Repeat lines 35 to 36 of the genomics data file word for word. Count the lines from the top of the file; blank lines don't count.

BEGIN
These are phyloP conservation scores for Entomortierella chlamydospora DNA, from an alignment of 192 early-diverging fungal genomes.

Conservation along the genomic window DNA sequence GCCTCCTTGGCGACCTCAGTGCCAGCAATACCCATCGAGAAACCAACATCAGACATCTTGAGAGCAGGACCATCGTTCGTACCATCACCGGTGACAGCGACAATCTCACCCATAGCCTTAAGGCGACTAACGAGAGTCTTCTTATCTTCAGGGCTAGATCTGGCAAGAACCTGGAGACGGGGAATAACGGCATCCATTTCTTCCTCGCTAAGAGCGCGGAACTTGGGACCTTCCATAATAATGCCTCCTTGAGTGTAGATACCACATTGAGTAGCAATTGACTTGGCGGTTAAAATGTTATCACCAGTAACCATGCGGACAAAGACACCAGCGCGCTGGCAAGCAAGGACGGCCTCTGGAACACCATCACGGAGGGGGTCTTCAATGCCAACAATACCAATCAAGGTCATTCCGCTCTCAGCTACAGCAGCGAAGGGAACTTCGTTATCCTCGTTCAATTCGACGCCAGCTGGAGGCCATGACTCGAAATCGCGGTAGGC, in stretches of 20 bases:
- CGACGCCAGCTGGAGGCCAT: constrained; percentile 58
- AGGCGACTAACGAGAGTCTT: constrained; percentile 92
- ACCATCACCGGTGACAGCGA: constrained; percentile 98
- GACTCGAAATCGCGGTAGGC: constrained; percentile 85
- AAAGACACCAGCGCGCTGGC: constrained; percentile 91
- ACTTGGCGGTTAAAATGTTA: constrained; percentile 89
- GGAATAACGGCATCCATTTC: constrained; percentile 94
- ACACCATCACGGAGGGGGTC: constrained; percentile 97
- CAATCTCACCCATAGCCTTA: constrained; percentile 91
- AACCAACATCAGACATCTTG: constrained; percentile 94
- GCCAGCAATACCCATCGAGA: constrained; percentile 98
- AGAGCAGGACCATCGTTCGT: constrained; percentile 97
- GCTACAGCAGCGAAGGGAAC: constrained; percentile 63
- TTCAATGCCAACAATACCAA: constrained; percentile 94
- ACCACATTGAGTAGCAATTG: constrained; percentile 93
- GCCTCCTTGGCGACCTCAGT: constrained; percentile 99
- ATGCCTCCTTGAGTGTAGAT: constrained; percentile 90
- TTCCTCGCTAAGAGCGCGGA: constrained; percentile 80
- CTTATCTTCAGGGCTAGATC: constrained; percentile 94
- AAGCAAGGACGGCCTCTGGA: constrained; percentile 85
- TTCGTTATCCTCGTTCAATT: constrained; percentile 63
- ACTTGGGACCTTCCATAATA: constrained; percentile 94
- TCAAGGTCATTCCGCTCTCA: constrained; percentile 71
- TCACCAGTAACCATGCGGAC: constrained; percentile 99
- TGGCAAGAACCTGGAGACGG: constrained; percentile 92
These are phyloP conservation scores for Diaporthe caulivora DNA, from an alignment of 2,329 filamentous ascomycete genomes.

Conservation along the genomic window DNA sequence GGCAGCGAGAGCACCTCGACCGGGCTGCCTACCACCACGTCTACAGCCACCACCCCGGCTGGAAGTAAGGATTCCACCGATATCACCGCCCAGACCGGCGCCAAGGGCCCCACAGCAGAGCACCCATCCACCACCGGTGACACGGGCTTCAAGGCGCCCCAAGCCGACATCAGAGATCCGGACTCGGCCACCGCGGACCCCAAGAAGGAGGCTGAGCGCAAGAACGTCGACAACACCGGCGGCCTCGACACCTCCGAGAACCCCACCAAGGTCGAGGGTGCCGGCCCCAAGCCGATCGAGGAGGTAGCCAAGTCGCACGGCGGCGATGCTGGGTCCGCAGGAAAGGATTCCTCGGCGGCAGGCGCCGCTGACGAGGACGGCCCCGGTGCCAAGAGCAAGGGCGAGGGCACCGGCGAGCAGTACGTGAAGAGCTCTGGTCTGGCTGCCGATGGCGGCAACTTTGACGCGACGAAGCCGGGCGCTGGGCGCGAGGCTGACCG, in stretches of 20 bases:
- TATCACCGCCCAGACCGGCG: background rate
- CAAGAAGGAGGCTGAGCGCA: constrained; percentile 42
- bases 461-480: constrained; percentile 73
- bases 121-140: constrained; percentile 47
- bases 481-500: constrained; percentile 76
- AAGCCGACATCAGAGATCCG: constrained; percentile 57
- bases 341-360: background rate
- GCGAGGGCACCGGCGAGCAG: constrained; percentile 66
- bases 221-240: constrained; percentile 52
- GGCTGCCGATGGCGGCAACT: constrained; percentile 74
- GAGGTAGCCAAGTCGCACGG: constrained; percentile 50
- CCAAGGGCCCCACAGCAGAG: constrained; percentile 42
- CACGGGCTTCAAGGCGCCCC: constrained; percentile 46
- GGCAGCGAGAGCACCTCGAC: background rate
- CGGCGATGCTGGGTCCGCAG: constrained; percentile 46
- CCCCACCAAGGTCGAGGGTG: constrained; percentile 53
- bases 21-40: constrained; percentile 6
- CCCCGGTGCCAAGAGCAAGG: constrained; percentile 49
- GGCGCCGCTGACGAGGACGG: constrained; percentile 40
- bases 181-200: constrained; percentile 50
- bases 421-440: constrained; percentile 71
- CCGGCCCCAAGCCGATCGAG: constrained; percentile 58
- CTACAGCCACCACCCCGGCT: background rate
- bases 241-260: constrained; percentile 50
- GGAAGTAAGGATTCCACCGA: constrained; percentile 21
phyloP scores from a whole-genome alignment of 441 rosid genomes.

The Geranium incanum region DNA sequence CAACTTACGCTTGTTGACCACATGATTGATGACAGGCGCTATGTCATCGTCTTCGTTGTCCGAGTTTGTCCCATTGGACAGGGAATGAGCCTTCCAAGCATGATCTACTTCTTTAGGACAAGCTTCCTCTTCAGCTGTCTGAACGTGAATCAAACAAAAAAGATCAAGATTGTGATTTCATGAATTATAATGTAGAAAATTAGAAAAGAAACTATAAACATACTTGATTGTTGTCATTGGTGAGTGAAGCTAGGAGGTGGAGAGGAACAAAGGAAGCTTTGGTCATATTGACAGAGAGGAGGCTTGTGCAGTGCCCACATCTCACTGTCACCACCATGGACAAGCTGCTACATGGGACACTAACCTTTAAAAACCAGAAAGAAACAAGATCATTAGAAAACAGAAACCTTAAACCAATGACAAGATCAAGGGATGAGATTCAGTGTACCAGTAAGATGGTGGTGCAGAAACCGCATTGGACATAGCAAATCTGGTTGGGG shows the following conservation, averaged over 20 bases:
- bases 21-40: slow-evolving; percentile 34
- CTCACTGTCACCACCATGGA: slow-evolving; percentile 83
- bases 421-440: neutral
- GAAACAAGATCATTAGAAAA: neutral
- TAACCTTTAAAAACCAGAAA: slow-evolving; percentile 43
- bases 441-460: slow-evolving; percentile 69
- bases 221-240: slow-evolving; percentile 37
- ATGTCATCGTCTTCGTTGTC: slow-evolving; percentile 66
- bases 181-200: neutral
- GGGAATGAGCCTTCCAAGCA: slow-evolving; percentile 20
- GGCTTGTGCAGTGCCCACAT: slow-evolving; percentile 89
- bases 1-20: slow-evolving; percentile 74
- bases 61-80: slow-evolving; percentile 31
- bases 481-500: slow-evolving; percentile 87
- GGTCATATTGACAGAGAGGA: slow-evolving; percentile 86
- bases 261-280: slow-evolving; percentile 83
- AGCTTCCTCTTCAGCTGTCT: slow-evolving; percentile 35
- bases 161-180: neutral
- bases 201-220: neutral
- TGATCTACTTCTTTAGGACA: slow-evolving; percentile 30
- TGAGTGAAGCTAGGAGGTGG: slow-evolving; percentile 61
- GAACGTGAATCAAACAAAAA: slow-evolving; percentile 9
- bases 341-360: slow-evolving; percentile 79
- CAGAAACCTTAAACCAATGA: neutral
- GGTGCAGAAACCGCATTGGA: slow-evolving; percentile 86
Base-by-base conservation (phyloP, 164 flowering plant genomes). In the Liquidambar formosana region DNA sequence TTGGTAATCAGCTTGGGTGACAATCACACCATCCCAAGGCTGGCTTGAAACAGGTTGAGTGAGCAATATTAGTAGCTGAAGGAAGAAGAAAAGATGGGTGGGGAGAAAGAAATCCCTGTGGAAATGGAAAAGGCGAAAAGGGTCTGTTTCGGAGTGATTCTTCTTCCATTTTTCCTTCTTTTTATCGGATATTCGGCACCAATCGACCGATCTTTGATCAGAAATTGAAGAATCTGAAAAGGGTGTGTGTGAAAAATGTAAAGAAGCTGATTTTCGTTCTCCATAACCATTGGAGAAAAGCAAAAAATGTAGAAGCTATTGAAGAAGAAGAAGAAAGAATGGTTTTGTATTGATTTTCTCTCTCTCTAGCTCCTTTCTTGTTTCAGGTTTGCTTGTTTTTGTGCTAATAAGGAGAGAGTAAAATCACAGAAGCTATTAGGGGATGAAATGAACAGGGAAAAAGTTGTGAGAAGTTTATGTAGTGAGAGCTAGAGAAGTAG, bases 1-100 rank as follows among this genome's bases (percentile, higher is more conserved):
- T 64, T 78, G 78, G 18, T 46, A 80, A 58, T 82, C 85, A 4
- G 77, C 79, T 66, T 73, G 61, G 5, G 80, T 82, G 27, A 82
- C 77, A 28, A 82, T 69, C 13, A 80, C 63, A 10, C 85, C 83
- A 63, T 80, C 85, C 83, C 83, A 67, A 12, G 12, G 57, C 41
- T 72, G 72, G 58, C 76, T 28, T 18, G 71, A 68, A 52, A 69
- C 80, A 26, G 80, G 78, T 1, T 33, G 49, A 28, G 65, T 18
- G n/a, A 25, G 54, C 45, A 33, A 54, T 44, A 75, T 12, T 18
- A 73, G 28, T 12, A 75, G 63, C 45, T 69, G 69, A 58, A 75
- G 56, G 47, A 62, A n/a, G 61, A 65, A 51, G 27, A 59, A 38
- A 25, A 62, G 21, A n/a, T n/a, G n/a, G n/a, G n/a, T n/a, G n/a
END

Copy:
- AAGCCGACATCAGAGATCCG: constrained; percentile 57
- bases 341-360: background rate